In the parking lot of the visitors center, I spotted another relic of a bygone time. A manmade relic, in this case.

I didn't know what year this stylish machine had rolled off the lines. I'm not enough of an auto expert to have known that, standing there next to it. But I have a library on my desk, and using that and the photo I took, I tried to pinpoint it just now. Could it be that it isn't just an 50s-vintage Olds Super 88, but a '58?

Look at all that chrome. It looks just like this. Then again, Wiki is one thing, and I couldn't quite confirm it at a web site devoted exclusively to the '58 Olds. Still, how often do you see that much chrome in one place? A whole chapter in the imaginary coffee-table book my brother Jay dreamed up -- The Grandeur That Was Chrome -- could be devoted to the '58 Olds.

The car was in such good shape I that I suspected that Doc Brown had fitted it with a flux capacitor and driven here from the late '50s. That or a serious enthusiast owns the thing, and takes it out for drives on summer-like days. The owner wasn't around, or I could have asked him about the car. I'm sure he would have told me, maybe in loving detail.

Across the parking I saw another relic of the past. I had to take a picture of it, too. One of these days, maybe in my lifetime, the only public phones in this country are going to be displays at the Smithsonian and the Henry Ford Museum.

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Sunday, April 10, 2011

Item From the Past: The Sakura of Suminoe

Twenty springs ago, I visited the Osaka Gogoku Shrine in Suminoe Ward. I'd been told that the shrine's cherry blossoms (sakura) were well worth seeing. For one thing, they're cherry blossoms. A grove of cherry trees in bloom is arrestingly beautiful, something I already knew, having first visited Kyoto during cherry blossom season in 1990.

Just as importantly, no crowds. Everywhere else I saw sakura I had to deal with crowds, especially at the grounds of the Japan Mint, which happens to be in Osaka and happens to be planted with cherry trees.

No one else was at Osaka Gogoku Shrine that morning.

Note the headstones, featuring a shell, a warplane propeller and a cavalry horse, among other martial emblems. The web site of the city of Osaka says of the shrine: "Established in May 1940 and dedicated to Emperor Nintoku and all soldiers from Osaka who died in battle from the Meiji era onward. The surviving families of the fallen soldiers had wished for such a monument since 1900... Some volunteers formed a cherry tree donation committee, finally donating approximately one thousand cherry and paulownia trees, covering... the holy site and giving it a peaceful, serene atmosphere."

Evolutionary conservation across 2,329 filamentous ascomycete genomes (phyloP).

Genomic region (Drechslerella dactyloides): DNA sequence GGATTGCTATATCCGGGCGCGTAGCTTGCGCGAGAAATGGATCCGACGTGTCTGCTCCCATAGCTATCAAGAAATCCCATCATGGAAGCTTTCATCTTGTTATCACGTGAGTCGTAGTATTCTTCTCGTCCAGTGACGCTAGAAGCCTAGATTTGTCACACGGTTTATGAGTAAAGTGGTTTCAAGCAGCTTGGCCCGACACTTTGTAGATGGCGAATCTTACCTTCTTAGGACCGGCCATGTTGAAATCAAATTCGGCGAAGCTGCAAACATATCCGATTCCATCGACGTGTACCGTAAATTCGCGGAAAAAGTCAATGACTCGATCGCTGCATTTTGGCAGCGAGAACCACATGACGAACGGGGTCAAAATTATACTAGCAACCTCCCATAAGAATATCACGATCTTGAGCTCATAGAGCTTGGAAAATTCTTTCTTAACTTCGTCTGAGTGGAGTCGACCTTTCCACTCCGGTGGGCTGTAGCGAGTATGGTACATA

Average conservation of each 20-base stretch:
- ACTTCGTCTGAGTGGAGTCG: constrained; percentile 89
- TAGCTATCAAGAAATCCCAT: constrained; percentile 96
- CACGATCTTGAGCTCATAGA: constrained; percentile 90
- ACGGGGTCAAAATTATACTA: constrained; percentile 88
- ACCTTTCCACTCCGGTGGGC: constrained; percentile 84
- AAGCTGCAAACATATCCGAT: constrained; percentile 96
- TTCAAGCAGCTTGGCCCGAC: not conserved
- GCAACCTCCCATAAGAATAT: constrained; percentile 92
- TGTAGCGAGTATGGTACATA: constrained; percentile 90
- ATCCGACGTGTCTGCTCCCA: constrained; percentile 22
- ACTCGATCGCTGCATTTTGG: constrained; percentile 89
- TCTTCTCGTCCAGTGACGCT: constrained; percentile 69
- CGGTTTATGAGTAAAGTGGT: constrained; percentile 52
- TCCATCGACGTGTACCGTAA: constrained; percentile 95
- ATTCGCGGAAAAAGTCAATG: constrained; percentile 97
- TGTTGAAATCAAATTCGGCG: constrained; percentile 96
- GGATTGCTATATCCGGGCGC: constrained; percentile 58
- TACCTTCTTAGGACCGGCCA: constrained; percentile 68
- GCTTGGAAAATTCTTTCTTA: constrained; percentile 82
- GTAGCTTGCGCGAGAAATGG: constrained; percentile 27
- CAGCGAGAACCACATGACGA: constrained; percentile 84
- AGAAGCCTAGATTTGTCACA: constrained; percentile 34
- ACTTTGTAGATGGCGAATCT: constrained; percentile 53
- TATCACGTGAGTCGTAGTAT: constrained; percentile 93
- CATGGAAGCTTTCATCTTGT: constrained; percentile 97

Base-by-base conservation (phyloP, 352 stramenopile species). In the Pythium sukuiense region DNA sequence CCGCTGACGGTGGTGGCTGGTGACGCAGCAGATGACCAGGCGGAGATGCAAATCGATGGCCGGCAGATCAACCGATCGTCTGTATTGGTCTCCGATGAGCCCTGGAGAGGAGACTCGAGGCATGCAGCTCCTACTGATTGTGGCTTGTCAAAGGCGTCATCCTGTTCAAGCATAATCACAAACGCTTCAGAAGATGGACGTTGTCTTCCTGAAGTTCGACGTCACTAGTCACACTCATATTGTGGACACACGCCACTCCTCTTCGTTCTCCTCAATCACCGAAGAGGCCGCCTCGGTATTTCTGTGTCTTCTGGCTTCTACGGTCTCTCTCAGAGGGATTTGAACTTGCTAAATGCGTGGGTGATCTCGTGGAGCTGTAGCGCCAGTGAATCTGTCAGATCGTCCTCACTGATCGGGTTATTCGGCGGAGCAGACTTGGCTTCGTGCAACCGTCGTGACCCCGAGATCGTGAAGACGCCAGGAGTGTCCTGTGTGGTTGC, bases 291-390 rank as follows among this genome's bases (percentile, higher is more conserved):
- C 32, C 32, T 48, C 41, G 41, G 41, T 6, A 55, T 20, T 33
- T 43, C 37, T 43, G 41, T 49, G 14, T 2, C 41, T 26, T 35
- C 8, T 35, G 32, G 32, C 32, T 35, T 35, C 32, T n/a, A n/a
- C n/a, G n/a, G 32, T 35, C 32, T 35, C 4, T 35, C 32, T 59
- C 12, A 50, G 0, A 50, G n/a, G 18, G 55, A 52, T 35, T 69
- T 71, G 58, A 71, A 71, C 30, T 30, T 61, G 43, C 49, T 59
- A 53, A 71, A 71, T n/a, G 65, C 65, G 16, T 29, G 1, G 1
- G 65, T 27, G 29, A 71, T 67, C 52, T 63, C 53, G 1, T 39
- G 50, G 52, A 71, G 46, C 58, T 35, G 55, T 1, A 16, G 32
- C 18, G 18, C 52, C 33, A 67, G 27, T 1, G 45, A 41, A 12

Because of their brevity, sakura have long been associated with mortality, and before 1945, the Japanese government promoted an association with the war dead in particular. But it's a fitting association, considering that most of the war dead would have had very short lives indeed.

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Thursday, April 07, 2011

551 Horai Butaman

The following are some links to the drama and comedy of history. First, the drama. About all I can say about these color photos of small towns and rural settings from 1939 to 1943 is: wow. Take a good look at them.

Then there's comedy. I was glad to see "Undergraduate Gems" online. I remember it circulated pre-Internet as a photocopy in the 1980s. It remains one of the funniest things I've ever read. Some of my favorite lines include:

In the 1400's most Englishmen were prependicular.

Europe was full of incredible churches with great art bulging out their doors.

The German Emperor's lower passage was blocked by the French for years.

Russian nobles wore clothes only to humour Peter the Great.

A new time zone of national unification roared over the horizon.

I had a steamed pork bun for lunch today, the kind available in the frozen food section of one of the mom-n-pop Oriental grocery stores not far from my home. The buns are pretty good. Good if you actually steam them, tolerable if you lazily microwave them. But they aren't 551 Horai butaman. No steamed pork bun could be as good as they are.

I didn't realize until some years after leaving Japan that 551 Horai (551 蓬莱) brand steamed pork buns, butaman (豚まん) that is, aren't a Japanese specialty. And by that, I mean they aren't a Japanese interpretation of a Chinese item, the steamed pork bun. They are an Osaka take on the Chinese steamed pork bun. They aren't even available in other parts of Japan.

A large shop in the Namba district, deep in the heart of Osaka, makes the buns. I used to pass the shop often enough, but didn't need to buy my butaman there. 551 Horai kiosks also operate in various other parts of town, including major train stations, which is where I usually bought them. Butaman, each about as big as an adult human fist, came in Chinese red-colored boxes in even numbers: two, four and I think six.

The numeral part of the name, incidentally, is pronounced "go-go-ichi," meaning "five-five-one," not "go-hyaku go-ju ichi," meaning "five hundred fifty-one." I asked more than one Osakan about why that might be, and the answer boiled down to "dunno." A blog called About Food in Japan says that the 551 name was originally taken from part of the shop's phone number.

About Food in Japan has photos. The bun's exterior swirl makes it instantly recognizable as a real-deal 551 butaman, because you can buy other, inferior brands. Those were known, at least to gaijin, as nikuman, a kind of generic designation. Niku = meat; man = bun. By contrast, buta = pork.